In Victorian times, Oxford students began adding “-er” to the end of words to form slang terms like “rugger” for rugby, “brekker” for breakfast, and “bonner” for bonfire. For them, soccer was either “footer” or “soccer. These slang terms spread across the country and eventually the world as the sport grew in popularity. American athletes began to use Oxford slang, though no one knows why.
Today the British can’t stand the word “soccer” because they think it is something American, when in fact the word comes from Oxford.
7. Not the oldest university publishing house photo: listverse.com
There are quite a few university publishers, but none as large and famous as Oxford University Press. The publisher, run by 15 scholars (who are not in business) chosen by the vice chancellor, employs thousands of people and sells books all over the planet. The publisher has offices in more than 50 countries. Its first office outside Britain was built in New York City in the late 1800s. Needless to say, it is one of the largest university publishers in the world and certainly one of the best known.
But despite popular belief, Oxford University Press is not the oldest in the world. That title belongs to Cambridge University Press, though many still argue about it. Oxford printed its first book in 1478, just a couple of years after the first printing press arrived in England. In doing so, it was decades ahead of Cambridge, but Oxford was not entirely devoted to publishing, and books were published only occasionally. Oxford received royal sanction in 1586, much later than Cambridge, which received it in 1534.
6. Not the oldest university in the world photo: listverse.com
Another misconception: Oxford is famous for being the oldest university in the world. That’s one of the things that attracts potential students from all over the world, especially from noble families: the opportunity to study where it all began. The most legitimate and credible qualification you can get is recognition as the oldest institution in the world. But that’s not true.
Oxford is the second oldest university in the world, which is not that far from the truth. The really oldest university in the world is not so widely known: it is the University of Bologna in Italy (pictured). It is also the first place to use the Latin word “universitas” (translated as “totality, community”) in reference to its students and faculty.
5. The world’s first public museum photo: listverse.com
The model for any modern museum is a single museum – Oxford’s Ashmolean Museum, which was built in 1683.
It was a credit to the great English thinker Elias Ashmole, who just a few years earlier had given the museum his enormous collection of artifacts, books and other important objects, including the world’s first identified dinosaur bone. It took 26 huge trunks to move it all from London to Oxford. The museum became the world’s first public museum.
Elias Ashmole drafted 18 charters that outlined how to run the museum, including the promise of an annual audit, cataloguing all the objects, and having a board of governors to run it all. These charters laid the foundation for the way modern museums around the world operate.
For Ashmole himself, however, this experiment seems to have proved a disappointment. Just three years later, he left his position at the museum because he was not satisfied with the pay.
4. Punishment by alcohol photo: listverse.com
Oxford is one of the few universities that still have “formal” lunches. There were once very strict rules about what you could and could not do at the dinner table: talking about religion or politics was one thing, but saying a short prayer in Latin before eating was another. Whoever broke the rules at the table was fined–and back then it was a regular fine–a certain amount of money had to be given. But at some point the fine turned into a more unusual punishment – one had to drink a mug of beer.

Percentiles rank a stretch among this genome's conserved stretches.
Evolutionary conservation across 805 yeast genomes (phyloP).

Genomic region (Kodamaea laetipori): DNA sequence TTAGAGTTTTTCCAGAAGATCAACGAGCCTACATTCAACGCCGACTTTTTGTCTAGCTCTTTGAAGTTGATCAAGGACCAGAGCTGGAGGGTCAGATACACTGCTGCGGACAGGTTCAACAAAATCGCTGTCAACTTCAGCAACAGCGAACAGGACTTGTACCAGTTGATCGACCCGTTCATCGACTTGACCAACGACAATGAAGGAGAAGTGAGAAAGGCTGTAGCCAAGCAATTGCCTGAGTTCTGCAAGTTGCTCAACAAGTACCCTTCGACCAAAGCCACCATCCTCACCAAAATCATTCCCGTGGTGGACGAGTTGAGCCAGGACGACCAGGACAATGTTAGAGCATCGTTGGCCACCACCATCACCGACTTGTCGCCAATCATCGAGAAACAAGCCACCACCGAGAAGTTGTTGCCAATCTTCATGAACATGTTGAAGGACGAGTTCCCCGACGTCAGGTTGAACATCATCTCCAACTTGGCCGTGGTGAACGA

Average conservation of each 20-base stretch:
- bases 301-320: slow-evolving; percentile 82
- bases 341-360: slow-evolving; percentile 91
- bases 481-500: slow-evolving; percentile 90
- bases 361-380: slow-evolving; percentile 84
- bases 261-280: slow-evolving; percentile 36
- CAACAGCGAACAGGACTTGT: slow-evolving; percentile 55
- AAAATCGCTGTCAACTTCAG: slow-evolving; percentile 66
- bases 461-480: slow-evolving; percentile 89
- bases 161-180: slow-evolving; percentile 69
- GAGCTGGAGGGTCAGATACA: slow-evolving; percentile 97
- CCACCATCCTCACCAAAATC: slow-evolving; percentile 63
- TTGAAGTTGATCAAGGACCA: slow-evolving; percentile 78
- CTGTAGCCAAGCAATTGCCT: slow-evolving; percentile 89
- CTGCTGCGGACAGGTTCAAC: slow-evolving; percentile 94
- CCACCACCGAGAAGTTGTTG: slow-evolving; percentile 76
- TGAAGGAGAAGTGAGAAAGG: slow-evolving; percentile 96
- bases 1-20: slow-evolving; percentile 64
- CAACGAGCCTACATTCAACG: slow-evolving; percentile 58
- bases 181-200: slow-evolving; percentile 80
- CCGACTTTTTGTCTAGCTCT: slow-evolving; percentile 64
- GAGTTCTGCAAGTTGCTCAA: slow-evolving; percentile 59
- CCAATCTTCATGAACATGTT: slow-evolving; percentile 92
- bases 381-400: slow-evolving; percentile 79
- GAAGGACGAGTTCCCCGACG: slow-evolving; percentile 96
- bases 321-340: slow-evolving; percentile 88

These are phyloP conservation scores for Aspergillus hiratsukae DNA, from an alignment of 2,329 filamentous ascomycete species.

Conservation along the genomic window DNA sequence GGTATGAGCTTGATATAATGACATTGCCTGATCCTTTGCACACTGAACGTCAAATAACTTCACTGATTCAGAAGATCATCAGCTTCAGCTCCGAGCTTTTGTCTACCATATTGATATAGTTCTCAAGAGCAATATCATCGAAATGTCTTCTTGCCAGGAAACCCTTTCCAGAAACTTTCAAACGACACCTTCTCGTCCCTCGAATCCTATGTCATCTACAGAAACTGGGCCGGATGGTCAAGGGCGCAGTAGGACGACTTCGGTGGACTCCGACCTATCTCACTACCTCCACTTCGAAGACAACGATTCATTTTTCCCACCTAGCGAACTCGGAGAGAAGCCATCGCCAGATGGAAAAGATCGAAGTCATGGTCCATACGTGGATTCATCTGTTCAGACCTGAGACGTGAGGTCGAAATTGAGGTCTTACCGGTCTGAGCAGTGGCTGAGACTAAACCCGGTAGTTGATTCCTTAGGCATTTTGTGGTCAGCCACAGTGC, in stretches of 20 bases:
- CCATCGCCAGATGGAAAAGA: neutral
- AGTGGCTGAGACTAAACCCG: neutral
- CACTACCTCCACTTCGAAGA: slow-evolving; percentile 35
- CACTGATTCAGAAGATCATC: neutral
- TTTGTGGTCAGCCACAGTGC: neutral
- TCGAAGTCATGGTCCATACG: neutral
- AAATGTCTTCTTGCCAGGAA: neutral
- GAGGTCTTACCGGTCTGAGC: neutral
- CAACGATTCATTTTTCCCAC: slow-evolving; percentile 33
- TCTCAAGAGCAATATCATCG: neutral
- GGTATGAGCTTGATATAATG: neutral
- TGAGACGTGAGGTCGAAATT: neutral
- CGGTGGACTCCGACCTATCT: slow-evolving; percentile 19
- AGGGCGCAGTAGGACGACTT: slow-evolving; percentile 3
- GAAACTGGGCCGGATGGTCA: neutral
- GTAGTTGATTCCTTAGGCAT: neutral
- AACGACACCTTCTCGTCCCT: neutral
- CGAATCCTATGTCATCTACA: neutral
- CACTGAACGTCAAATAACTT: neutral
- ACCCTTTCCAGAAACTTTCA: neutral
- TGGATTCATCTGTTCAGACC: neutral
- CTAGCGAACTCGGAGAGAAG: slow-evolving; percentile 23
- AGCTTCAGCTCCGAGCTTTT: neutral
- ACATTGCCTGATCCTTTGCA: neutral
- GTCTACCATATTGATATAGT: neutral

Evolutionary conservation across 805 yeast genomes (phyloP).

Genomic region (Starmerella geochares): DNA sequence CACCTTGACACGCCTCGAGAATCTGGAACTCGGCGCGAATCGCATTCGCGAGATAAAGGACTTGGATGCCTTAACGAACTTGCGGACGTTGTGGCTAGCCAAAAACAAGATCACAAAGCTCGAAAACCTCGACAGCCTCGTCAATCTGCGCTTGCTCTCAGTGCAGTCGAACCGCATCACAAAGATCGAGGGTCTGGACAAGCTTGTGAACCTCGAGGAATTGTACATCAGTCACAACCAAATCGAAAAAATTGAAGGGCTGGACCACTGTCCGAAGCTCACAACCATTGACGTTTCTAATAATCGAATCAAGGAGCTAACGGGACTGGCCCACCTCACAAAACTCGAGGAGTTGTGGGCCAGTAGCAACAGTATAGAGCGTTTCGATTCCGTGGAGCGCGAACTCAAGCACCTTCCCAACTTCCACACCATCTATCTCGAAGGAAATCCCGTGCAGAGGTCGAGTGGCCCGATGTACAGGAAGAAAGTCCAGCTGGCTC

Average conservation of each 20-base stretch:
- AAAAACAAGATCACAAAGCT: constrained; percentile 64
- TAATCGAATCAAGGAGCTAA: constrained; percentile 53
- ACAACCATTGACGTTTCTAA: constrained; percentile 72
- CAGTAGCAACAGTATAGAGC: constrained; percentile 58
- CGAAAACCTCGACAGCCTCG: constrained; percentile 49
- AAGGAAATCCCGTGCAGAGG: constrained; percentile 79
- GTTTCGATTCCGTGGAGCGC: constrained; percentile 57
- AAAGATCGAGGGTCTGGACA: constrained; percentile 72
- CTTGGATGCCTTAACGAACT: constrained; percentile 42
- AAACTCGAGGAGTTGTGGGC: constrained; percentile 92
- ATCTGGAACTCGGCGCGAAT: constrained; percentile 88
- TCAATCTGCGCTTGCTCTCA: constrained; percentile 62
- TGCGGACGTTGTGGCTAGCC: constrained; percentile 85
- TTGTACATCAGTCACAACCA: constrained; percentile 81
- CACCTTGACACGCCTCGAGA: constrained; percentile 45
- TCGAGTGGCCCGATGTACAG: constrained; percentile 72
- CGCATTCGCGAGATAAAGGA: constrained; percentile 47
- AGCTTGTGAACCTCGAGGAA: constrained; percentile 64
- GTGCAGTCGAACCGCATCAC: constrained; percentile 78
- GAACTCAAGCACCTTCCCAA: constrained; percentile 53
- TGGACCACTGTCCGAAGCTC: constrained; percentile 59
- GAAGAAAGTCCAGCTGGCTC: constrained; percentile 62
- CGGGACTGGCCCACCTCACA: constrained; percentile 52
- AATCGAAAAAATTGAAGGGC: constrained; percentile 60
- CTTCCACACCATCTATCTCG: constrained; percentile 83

At present, each Oxford college has slightly different rules for fining, and some do not fine at all. Some require you to drink alcohol from your own shoe, while others require you to drink from someone else’s shoe (although most just drink from a regular glass). Today, the “fine mug” isn’t really used as a punishment, but rather as a great version of “Will you ever. ” Someone will stand up and say, “I fine anyone who has ever done that,” and the guilty dinner participants must get up and drink their drinks. A strange but mostly harmless tradition.
3. Students eating at low tables photo: listverse.com
Oxford is a place of tradition, and students have traditionally eaten at a lower table than professors and other scholars. Nowadays, these events do not carry the weight or importance that they once did-when there were strict rules about how to behave at these dinners. Today, even at formal luncheons, it makes little difference what professors wear under their official robes.
Different colleges have their own traditions: some hold formal dinners every night, others once a week, and still others several times during the semester. Some have a mix of formal and informal dinners, where suits and robes are required only occasionally. What all these dinners have in common is the fact that students eat at the main tables in the college dining hall, while scholars and professors eat at the High Table, where they have a very different (and more sophisticated) menu. The major exception is Linacre College, which is student-run and has no High Table – everyone eats together.
2. Oxford time photo: pixabay.com
It used to be that every city in Britain had its own, local time. Because travel and communication could take days back then, it didn’t matter if the time in one place was 5 or 10 minutes earlier than in another. But with the advent of telecommunications and high-speed railroads, accurate measurement of time became important. People began using London time as early as the 1840s, but in 1880 the government decided that the entire country would switch to London time.
Of course, Oxford, being a deeply traditional place, did not follow this rule thoroughly. Outdated Oxford time is five minutes behind London time. The bell at Christ Church rang 101 times every evening at 9 p.m. to remind students to go to bed before the gates closed. This tradition is carried on and even today the bell at Christ Church tolls at 21:05 (21:00 Oxford time) as the final bell of the day.
Also, lectures and other events at Oxford usually officially begin at 5:00 (after the start of the hour), but whether this is tradition or pure practicality is unclear. It may be both.
1. The largest employer in Oxfordshire photo: pixabay.com
Oxford is made up of more than 30 colleges, and each one cares about its students, facilities, and money. Most colleges have their dormitories to clean, repair, and provide food. There is a large amount of work, and that’s not counting the other organizations that the university runs (such as the huge library system, the publishing house, and the museums).
Oxford claims to provide 30,000 jobs in Oxfordshire, making it the largest employer in the county, bringing £2.3 billion (almost $3 billion) to the economy annually. The university has about 24,000 students, which means that Oxford has more employees than students. By comparison, Yale University only employs about 10,000 people.